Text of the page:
[MUD-Dev] Re: pet peeves

Matthew Mihaly diablo at best.com
Thu Feb 18 15:05:53 New Zealand Daylight Time 1999


On Thu, 18 Feb 1999, Ola Fosheim [iso-8859-1] Gr=F8stad wrote:

> Matthew Mihaly wrote:
>=20
> > I used to agree with you completely, but JC Lawrence made some really
> > excellent arguments for things that permadeath can bring to a game that
> > pretty much cannot exist without that risk, ie a massively heightened
> > sense of risk (and thus passion) about what you are doing. When the ris=
ks
> > are high, so are the passions.
>=20
> In what way?  I don't have much interest in permadeath so I can't speak f=
rom my
> own experience on that one, but I know that the risk I feel in PvP is not=
 so
> much a matter of loosing stats as it is a matter of having another player
> exercise their power over my character. I loose stats when dying for a mo=
nster,
> no trembling there. Now, facing a sworn enemy which I really hate, yes I =
shake
> from the tension that comes from the risk of loosing _face_. The risk of =
being
> humiliated! Similarly, when attacking someone innocent, I tremble from th=
e
> immorality of my act, causing real grief to a real human being, just for =
the
> sake of staying in character or exercising power. I believe _immersion_ i=
s a
> lot more important than how many levels you loose when you die.  Now, if =
I
> played MUDs like I play shoot'em'ups or Monopoly, then death wouldn't mat=
ter
> all that much anyway. Yes, passion might be good, but real passion comes =
with
> social context, immersion and perceived risk, not necessarily measured ri=
sk
> What this means is that perceived risk is not invariant, it depends upon =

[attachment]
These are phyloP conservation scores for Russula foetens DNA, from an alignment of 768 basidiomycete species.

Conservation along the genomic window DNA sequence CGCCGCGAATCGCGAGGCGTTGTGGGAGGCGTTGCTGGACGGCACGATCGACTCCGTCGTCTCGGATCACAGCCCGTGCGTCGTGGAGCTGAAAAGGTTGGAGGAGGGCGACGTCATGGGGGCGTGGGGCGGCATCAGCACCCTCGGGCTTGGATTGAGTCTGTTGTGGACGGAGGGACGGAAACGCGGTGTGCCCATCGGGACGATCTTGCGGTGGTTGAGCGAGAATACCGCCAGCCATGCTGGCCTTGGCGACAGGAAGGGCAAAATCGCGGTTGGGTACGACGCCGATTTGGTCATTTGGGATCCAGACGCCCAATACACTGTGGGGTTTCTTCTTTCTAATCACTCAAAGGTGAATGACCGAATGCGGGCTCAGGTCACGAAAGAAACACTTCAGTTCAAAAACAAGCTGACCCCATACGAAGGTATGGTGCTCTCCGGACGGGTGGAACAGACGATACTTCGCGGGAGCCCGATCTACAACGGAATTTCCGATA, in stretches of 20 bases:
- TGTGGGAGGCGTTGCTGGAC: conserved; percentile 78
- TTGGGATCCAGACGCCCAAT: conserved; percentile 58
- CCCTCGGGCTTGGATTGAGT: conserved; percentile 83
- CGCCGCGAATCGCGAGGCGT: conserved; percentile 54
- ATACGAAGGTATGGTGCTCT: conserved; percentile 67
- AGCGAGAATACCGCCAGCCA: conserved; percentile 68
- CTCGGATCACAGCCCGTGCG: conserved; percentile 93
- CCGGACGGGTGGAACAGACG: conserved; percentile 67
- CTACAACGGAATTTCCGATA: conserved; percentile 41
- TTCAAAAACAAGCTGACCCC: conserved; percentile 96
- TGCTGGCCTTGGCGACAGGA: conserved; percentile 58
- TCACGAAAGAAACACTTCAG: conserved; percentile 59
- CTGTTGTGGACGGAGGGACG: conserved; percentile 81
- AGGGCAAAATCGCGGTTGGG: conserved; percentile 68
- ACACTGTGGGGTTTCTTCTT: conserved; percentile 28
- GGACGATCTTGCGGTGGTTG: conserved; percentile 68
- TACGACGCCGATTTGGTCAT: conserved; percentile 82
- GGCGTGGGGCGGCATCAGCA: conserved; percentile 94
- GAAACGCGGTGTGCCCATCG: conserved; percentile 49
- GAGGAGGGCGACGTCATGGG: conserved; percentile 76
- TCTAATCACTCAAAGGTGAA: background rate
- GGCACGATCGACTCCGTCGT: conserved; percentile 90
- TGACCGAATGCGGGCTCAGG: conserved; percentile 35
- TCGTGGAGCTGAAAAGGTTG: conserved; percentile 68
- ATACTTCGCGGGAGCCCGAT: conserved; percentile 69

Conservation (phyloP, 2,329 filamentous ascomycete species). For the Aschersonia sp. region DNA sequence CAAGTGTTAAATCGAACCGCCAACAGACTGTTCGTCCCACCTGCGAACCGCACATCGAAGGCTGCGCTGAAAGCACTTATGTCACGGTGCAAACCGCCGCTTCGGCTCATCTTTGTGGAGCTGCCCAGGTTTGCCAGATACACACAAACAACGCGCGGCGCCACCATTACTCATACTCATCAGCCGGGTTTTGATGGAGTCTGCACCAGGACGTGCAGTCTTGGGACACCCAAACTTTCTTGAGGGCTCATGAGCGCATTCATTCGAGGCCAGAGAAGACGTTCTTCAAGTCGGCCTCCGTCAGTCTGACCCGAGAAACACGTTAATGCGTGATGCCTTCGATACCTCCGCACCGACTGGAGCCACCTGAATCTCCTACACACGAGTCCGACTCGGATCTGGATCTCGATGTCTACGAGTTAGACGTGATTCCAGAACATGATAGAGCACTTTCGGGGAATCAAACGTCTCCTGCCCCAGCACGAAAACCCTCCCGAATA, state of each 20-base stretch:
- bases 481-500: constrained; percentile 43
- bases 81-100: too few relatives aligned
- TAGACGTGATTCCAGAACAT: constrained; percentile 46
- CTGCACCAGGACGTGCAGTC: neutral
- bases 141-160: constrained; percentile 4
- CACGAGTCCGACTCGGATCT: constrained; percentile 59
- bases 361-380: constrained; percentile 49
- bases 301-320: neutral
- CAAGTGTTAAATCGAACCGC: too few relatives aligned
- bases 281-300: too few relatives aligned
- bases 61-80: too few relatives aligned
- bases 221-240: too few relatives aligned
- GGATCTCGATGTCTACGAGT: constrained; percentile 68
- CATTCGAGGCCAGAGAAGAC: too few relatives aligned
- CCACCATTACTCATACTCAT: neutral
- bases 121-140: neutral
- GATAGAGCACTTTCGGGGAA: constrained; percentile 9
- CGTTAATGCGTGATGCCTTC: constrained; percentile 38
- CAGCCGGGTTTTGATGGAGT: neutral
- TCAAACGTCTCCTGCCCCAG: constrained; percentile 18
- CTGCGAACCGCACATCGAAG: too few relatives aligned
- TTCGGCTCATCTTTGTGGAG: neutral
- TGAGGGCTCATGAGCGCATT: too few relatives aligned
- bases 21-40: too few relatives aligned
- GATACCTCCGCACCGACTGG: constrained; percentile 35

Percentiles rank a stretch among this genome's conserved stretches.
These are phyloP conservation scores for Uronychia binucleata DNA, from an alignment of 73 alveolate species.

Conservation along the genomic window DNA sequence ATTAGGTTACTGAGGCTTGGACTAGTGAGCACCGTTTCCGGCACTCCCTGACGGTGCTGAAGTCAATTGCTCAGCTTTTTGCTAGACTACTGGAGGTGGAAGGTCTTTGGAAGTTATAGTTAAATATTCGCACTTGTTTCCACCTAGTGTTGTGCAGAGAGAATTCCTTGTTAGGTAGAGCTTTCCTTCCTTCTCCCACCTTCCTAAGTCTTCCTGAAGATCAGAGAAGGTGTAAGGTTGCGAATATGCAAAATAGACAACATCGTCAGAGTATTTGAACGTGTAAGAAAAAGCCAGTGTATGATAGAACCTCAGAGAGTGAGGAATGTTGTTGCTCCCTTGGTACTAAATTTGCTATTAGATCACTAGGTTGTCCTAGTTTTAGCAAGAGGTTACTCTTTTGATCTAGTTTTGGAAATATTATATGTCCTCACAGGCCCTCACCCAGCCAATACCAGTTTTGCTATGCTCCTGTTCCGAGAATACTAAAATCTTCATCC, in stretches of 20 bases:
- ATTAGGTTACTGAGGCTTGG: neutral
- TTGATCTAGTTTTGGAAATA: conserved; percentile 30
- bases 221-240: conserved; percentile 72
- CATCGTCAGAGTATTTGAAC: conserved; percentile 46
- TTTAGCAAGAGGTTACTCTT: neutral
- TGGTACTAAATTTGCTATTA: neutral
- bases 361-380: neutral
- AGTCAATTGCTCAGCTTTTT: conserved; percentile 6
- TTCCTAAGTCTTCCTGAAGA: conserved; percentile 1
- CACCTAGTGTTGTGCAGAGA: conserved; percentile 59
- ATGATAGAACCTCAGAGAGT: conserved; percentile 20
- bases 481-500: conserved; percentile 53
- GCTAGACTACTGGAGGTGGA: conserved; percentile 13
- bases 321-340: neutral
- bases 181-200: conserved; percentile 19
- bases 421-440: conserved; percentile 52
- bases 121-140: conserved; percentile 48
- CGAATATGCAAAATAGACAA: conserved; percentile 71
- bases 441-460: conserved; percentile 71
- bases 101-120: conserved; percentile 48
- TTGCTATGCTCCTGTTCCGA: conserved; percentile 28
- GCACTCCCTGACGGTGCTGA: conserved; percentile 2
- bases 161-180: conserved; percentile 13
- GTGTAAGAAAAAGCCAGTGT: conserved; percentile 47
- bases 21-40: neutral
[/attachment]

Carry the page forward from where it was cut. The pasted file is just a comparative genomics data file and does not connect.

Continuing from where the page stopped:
the
> individual player's mentality. (And really, I think there is enough passi=
on in
> immersive MUDs. What are you going to do about lag-death whining?  And, i=
sn't
> permadeath likely to increase antisocial behaviour by presenting the
> environment as a truly hostile design?)

Yes, I agree that losing face is a MUCH bigger deal than losing stats. It
is you vs. the other person, not character v. character. However, when
death is such an infrequent thing, as it must be in a viable permadeath
system (Genocide not withstanding), think of how much bigger of a rush you
will get, knowing that if you fight to the death with your opponent,
either you or he is going to lose your character entirely.=20

I don't think permadeath works in a system where it is possible (and where
it is desirable, due to a lack of "justice"-type measures) to easily kill
someone, however. Nevertheless, in a permadeath system where both death
and murder have huge consequences, I think you'd end up with some quite
interesting politics, subtle manouvering, etc. I'm talking off the top of
my head, but I can imagine a properly-executed permadeath game being much
more "realistic", which in this sense is desirable I think. Real-life
politics and intrigue are very interesting primarily because there is such
a risk involved in attempting to murder someone, that very rarely do
conflicts degenerate into seeing who has the biggest guns around. A
weakness in my world (to my mind) is precisely that...conflicts almost
inevitably, and quickly, end by seeing who can kick whose ass. Things are
slowly moving away from that a bit, due to implementation of various
measures, but it's always going to be a part of Achaea. While I like a
good fight, I would prefer more intrigue and subtlety, and this is what I
think a permadeath system assists with.

Disclaimer: I've never played a permadeath game, so the above is all
speculation based on what JC said.

--matt



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